It was obvious that something was very wrong. 21 of the unit’s 51 tanks were destroyed on Omaha, and the neighbouring battalion fared even worse. Preston’s crew simply took up position just above the high-water mark, and began to fire at such German positions as they could identify. These were not very many, for the tank fired only about a third of its ammunition before dusk. The 743rd remained on the beach for the next 12 hours.
Some unhappy men ended up on Omaha who should never have been there at all under such circumstances. Sergeant Andy Hertz, the Boston-bred son of a Dutch Jewish father and British mother, had been building airfields in England for almost two years with the 922nd Aviation Engineer Regiment when, somewhat to their bewilderment, he and his unit were issued with carbines, mines, bazookas and combat equipment, and loaded onto invasion transports to build airstrips in France. Aboard his liberty ship offshore, Hertz was in the galley listening to radio reports of the fall of Rome when the engineers were piped on deck. They saw the burning shore before them. A landing craft came alongside. Its skipper asked if the ship could provide any coffee, and announced that he could take in 90 men. A Ranger commanding officer sharing the ship with them declined to send his men ashore at that moment. The major responsible for the engineers shouted that they would go. Lacking assault training, they found the most frightening experience of the morning to be the descent of the scrambling nets into the pitching craft. Then, as they pulled away from the side, they saw their major waving farewell from the upper deck. He had decided to leave Hertz and the others to explore Omaha alone that day, and they never saw him again. An hour or so later, they struggled through five feet of water to the beach.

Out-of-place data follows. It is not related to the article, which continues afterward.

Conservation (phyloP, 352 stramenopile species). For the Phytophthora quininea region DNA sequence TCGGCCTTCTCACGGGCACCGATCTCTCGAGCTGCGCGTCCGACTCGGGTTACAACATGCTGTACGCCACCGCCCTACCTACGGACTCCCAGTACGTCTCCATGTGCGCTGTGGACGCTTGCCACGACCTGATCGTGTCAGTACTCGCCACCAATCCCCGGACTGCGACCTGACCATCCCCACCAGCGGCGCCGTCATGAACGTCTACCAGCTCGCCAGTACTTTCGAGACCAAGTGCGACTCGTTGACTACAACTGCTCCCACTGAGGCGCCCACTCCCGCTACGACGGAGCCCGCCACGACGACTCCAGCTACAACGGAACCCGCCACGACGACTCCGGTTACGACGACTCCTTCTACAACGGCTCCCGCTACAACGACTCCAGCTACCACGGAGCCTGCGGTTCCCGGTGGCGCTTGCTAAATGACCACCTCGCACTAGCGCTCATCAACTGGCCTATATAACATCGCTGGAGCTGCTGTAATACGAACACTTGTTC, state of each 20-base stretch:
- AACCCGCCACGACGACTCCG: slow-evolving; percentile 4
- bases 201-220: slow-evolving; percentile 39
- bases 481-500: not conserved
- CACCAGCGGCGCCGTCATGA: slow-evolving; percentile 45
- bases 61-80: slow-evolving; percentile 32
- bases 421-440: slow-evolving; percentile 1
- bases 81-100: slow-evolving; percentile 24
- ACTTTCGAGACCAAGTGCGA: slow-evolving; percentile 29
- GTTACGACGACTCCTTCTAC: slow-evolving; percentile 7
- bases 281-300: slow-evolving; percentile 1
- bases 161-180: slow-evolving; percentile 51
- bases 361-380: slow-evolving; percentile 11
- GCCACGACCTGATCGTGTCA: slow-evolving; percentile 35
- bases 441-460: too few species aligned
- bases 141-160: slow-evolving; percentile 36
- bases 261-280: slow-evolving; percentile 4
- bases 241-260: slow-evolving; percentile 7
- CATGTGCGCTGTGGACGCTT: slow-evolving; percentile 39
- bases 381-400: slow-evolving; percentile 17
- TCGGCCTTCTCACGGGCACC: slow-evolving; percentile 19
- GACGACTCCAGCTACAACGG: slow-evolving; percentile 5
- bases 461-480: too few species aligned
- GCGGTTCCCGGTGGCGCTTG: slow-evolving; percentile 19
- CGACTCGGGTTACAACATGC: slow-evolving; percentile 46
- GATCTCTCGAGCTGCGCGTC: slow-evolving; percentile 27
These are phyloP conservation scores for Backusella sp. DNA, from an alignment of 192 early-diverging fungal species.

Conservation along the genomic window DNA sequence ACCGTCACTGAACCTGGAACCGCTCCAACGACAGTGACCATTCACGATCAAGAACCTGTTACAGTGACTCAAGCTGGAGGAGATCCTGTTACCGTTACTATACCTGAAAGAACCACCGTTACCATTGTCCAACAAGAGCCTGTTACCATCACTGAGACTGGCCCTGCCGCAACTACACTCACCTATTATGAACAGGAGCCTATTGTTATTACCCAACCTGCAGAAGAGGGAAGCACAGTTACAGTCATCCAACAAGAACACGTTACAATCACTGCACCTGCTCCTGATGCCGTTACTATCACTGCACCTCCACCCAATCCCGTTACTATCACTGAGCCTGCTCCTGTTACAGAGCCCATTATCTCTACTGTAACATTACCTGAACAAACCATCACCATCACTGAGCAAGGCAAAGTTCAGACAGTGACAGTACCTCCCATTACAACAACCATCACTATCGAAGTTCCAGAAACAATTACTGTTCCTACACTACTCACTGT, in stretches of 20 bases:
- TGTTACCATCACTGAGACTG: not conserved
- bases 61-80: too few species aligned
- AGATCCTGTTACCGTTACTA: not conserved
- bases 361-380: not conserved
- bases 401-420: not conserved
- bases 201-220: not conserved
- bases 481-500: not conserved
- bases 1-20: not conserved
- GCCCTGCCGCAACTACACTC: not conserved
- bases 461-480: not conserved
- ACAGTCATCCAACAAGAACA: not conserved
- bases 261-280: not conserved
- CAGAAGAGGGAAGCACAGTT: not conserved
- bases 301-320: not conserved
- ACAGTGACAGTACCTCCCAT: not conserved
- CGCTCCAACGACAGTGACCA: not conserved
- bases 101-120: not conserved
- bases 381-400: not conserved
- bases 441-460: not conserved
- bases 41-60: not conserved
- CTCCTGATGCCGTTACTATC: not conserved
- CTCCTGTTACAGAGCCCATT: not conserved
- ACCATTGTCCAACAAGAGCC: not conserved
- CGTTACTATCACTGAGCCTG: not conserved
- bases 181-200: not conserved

Few men or vehicles seemed to be moving. Hertz met a very frightened young 18-year-old from the 29th Division who said that he was the only survivor of his squad. The man in front of Hertz, Sergeant Valducci, suddenly fell down, screaming: ‘I’m shot!’ A beachmaster ran to the group and demanded: ‘Who are you people?’ Engineers, they said. ‘Sounds good,’ he replied, ‘we’ve got wire to clear here. You got bangalores?’ No, they said. They were aviation engineers. ‘Who the hell sent you in?’ They shrugged: ‘Some sonofabitch.’ And so they joined the clusters of stranded Americans on Omaha, lying behind such shelter as they could find through the hours that followed.6
Leading Aircraftsman Norman Phillips was one of a party of 158 British RAF personnel who were landed on Omaha: ‘We could see a shambles ahead of us on the beach – burning tanks, jeeps, abandoned vehicles, a terrific crossfire.’7 The captain of their LCT ordered them to offload anyway. The first vehicles found themselves driving into eight feet of water. The men struggled to the shore and formed a human chain to assist the non-swimmers. They landed on a sandspit crowded with wounded soldiers who lacked any medical attention. The British officers organized their men into salvage parties to rescue all the equipment that they could, but most had lost everything. Two RAF men were seized and taken prisoner by nervous Americans who could not identify their uniforms. By nightfall, the air force party had lost eight killed, 35 wounded, and 28 of their 35 vehicles. It was 33 days before they were issued with fresh clothing, 108 days before their lost arms and ammunition were replaced.